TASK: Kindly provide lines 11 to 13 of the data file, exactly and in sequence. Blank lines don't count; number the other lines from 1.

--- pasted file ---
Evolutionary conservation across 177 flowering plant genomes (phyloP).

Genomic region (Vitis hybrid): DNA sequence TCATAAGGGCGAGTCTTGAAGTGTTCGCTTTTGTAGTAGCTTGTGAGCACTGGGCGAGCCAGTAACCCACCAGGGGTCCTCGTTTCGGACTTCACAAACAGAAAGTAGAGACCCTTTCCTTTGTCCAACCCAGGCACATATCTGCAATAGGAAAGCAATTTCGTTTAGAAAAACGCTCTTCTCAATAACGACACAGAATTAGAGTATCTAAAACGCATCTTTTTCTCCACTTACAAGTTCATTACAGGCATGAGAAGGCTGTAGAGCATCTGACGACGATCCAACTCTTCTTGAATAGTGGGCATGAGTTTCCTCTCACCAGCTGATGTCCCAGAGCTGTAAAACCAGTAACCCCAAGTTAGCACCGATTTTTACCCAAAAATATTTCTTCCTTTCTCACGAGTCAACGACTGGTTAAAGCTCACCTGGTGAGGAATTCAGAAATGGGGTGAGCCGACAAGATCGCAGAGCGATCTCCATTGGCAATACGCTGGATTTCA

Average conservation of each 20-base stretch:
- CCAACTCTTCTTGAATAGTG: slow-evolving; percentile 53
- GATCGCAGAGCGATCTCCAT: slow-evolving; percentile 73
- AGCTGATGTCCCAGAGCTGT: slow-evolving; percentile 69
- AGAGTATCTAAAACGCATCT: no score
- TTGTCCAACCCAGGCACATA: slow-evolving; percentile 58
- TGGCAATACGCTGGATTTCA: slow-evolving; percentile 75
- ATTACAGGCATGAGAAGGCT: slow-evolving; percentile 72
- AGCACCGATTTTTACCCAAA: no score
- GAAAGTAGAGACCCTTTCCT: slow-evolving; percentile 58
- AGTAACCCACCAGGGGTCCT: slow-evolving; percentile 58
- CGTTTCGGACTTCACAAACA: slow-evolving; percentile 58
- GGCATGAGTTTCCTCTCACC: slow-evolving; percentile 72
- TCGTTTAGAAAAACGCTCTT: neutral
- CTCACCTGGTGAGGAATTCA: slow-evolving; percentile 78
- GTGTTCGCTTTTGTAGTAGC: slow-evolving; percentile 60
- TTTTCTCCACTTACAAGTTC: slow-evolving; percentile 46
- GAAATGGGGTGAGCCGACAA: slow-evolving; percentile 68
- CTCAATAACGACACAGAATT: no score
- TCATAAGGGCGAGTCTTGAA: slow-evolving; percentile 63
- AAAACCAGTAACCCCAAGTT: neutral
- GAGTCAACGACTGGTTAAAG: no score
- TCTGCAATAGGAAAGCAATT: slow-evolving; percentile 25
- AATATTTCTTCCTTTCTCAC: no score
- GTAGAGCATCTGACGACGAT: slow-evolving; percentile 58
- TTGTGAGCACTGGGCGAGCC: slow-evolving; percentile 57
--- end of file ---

- AGCACCGATTTTTACCCAAA: no score
- GAAAGTAGAGACCCTTTCCT: slow-evolving; percentile 58
- AGTAACCCACCAGGGGTCCT: slow-evolving; percentile 58